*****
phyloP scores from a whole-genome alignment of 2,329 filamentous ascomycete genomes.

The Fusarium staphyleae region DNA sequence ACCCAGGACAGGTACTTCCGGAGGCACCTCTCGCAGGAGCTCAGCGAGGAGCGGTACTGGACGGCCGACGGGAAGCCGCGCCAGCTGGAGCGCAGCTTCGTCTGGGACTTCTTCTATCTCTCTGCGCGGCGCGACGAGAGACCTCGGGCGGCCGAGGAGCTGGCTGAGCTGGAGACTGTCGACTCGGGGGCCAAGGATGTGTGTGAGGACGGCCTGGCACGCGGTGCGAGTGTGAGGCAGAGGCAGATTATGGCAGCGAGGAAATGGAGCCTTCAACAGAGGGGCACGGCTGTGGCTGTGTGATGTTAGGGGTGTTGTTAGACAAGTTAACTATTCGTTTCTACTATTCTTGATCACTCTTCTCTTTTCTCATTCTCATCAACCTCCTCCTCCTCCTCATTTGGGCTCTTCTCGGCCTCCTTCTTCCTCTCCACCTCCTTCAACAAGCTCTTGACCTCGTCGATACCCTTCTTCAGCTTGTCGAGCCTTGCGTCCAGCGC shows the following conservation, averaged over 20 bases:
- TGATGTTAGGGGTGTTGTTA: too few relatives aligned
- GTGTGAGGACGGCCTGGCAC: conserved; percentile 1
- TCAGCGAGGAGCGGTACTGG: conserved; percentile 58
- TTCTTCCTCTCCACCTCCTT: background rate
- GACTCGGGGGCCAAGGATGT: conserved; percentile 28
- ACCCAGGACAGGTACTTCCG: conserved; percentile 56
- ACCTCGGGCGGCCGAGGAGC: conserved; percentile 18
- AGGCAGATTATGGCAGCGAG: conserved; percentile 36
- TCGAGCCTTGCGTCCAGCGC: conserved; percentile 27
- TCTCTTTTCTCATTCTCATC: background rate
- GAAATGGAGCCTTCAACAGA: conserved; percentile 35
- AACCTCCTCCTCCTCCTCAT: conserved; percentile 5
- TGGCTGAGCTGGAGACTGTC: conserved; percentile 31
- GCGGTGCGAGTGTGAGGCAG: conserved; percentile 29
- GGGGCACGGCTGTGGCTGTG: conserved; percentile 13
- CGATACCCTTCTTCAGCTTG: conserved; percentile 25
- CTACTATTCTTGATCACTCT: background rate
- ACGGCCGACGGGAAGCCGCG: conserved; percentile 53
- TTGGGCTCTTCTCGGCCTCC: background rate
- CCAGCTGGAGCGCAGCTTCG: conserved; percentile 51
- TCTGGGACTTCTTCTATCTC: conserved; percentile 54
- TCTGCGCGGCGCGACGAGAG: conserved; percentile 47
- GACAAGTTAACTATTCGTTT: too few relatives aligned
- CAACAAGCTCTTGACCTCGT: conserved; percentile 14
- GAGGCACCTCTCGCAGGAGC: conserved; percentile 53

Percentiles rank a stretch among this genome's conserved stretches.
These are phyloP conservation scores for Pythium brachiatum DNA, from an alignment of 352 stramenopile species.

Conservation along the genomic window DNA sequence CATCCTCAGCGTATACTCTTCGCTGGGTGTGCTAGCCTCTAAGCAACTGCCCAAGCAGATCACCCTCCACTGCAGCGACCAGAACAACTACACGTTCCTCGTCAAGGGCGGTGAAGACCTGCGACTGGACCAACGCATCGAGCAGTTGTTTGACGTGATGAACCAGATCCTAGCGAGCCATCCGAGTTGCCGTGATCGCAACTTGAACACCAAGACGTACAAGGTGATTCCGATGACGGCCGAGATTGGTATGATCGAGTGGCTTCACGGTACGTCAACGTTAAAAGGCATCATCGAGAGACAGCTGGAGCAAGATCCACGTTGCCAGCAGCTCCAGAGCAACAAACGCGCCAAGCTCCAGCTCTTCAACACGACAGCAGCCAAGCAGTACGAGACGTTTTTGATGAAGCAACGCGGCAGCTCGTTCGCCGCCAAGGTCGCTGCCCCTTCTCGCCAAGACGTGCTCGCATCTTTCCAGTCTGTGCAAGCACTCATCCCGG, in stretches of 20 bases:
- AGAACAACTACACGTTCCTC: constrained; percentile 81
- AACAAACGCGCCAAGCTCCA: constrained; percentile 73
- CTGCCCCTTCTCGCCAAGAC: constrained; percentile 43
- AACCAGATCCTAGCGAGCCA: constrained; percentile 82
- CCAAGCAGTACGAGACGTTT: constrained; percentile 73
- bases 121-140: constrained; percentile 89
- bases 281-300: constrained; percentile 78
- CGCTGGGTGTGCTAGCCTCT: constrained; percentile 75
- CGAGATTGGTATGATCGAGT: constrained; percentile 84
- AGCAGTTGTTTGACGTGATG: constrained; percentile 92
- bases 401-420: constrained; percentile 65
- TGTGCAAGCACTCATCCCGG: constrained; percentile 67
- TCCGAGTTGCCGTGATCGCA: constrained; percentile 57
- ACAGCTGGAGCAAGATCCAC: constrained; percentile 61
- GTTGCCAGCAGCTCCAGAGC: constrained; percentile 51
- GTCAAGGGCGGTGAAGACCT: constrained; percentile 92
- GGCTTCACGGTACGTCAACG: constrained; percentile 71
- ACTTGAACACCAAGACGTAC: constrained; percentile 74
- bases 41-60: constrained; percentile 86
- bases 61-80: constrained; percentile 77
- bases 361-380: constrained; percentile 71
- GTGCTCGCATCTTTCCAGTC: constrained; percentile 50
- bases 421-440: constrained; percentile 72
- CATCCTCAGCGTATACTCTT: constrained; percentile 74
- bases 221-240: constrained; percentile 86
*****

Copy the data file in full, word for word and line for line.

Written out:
phyloP scores from a whole-genome alignment of 2,329 filamentous ascomycete genomes.

The Fusarium staphyleae region DNA sequence ACCCAGGACAGGTACTTCCGGAGGCACCTCTCGCAGGAGCTCAGCGAGGAGCGGTACTGGACGGCCGACGGGAAGCCGCGCCAGCTGGAGCGCAGCTTCGTCTGGGACTTCTTCTATCTCTCTGCGCGGCGCGACGAGAGACCTCGGGCGGCCGAGGAGCTGGCTGAGCTGGAGACTGTCGACTCGGGGGCCAAGGATGTGTGTGAGGACGGCCTGGCACGCGGTGCGAGTGTGAGGCAGAGGCAGATTATGGCAGCGAGGAAATGGAGCCTTCAACAGAGGGGCACGGCTGTGGCTGTGTGATGTTAGGGGTGTTGTTAGACAAGTTAACTATTCGTTTCTACTATTCTTGATCACTCTTCTCTTTTCTCATTCTCATCAACCTCCTCCTCCTCCTCATTTGGGCTCTTCTCGGCCTCCTTCTTCCTCTCCACCTCCTTCAACAAGCTCTTGACCTCGTCGATACCCTTCTTCAGCTTGTCGAGCCTTGCGTCCAGCGC shows the following conservation, averaged over 20 bases:
- TGATGTTAGGGGTGTTGTTA: too few relatives aligned
- GTGTGAGGACGGCCTGGCAC: conserved; percentile 1
- TCAGCGAGGAGCGGTACTGG: conserved; percentile 58
- TTCTTCCTCTCCACCTCCTT: background rate
- GACTCGGGGGCCAAGGATGT: conserved; percentile 28
- ACCCAGGACAGGTACTTCCG: conserved; percentile 56
- ACCTCGGGCGGCCGAGGAGC: conserved; percentile 18
- AGGCAGATTATGGCAGCGAG: conserved; percentile 36
- TCGAGCCTTGCGTCCAGCGC: conserved; percentile 27
- TCTCTTTTCTCATTCTCATC: background rate
- GAAATGGAGCCTTCAACAGA: conserved; percentile 35
- AACCTCCTCCTCCTCCTCAT: conserved; percentile 5
- TGGCTGAGCTGGAGACTGTC: conserved; percentile 31
- GCGGTGCGAGTGTGAGGCAG: conserved; percentile 29
- GGGGCACGGCTGTGGCTGTG: conserved; percentile 13
- CGATACCCTTCTTCAGCTTG: conserved; percentile 25
- CTACTATTCTTGATCACTCT: background rate
- ACGGCCGACGGGAAGCCGCG: conserved; percentile 53
- TTGGGCTCTTCTCGGCCTCC: background rate
- CCAGCTGGAGCGCAGCTTCG: conserved; percentile 51
- TCTGGGACTTCTTCTATCTC: conserved; percentile 54
- TCTGCGCGGCGCGACGAGAG: conserved; percentile 47
- GACAAGTTAACTATTCGTTT: too few relatives aligned
- CAACAAGCTCTTGACCTCGT: conserved; percentile 14
- GAGGCACCTCTCGCAGGAGC: conserved; percentile 53

Percentiles rank a stretch among this genome's conserved stretches.
These are phyloP conservation scores for Pythium brachiatum DNA, from an alignment of 352 stramenopile species.

Conservation along the genomic window DNA sequence CATCCTCAGCGTATACTCTTCGCTGGGTGTGCTAGCCTCTAAGCAACTGCCCAAGCAGATCACCCTCCACTGCAGCGACCAGAACAACTACACGTTCCTCGTCAAGGGCGGTGAAGACCTGCGACTGGACCAACGCATCGAGCAGTTGTTTGACGTGATGAACCAGATCCTAGCGAGCCATCCGAGTTGCCGTGATCGCAACTTGAACACCAAGACGTACAAGGTGATTCCGATGACGGCCGAGATTGGTATGATCGAGTGGCTTCACGGTACGTCAACGTTAAAAGGCATCATCGAGAGACAGCTGGAGCAAGATCCACGTTGCCAGCAGCTCCAGAGCAACAAACGCGCCAAGCTCCAGCTCTTCAACACGACAGCAGCCAAGCAGTACGAGACGTTTTTGATGAAGCAACGCGGCAGCTCGTTCGCCGCCAAGGTCGCTGCCCCTTCTCGCCAAGACGTGCTCGCATCTTTCCAGTCTGTGCAAGCACTCATCCCGG, in stretches of 20 bases:
- AGAACAACTACACGTTCCTC: constrained; percentile 81
- AACAAACGCGCCAAGCTCCA: constrained; percentile 73
- CTGCCCCTTCTCGCCAAGAC: constrained; percentile 43
- AACCAGATCCTAGCGAGCCA: constrained; percentile 82
- CCAAGCAGTACGAGACGTTT: constrained; percentile 73
- bases 121-140: constrained; percentile 89
- bases 281-300: constrained; percentile 78
- CGCTGGGTGTGCTAGCCTCT: constrained; percentile 75
- CGAGATTGGTATGATCGAGT: constrained; percentile 84
- AGCAGTTGTTTGACGTGATG: constrained; percentile 92
- bases 401-420: constrained; percentile 65
- TGTGCAAGCACTCATCCCGG: constrained; percentile 67
- TCCGAGTTGCCGTGATCGCA: constrained; percentile 57
- ACAGCTGGAGCAAGATCCAC: constrained; percentile 61
- GTTGCCAGCAGCTCCAGAGC: constrained; percentile 51
- GTCAAGGGCGGTGAAGACCT: constrained; percentile 92
- GGCTTCACGGTACGTCAACG: constrained; percentile 71
- ACTTGAACACCAAGACGTAC: constrained; percentile 74
- bases 41-60: constrained; percentile 86
- bases 61-80: constrained; percentile 77
- bases 361-380: constrained; percentile 71
- GTGCTCGCATCTTTCCAGTC: constrained; percentile 50
- bases 421-440: constrained; percentile 72
- CATCCTCAGCGTATACTCTT: constrained; percentile 74
- bases 221-240: constrained; percentile 86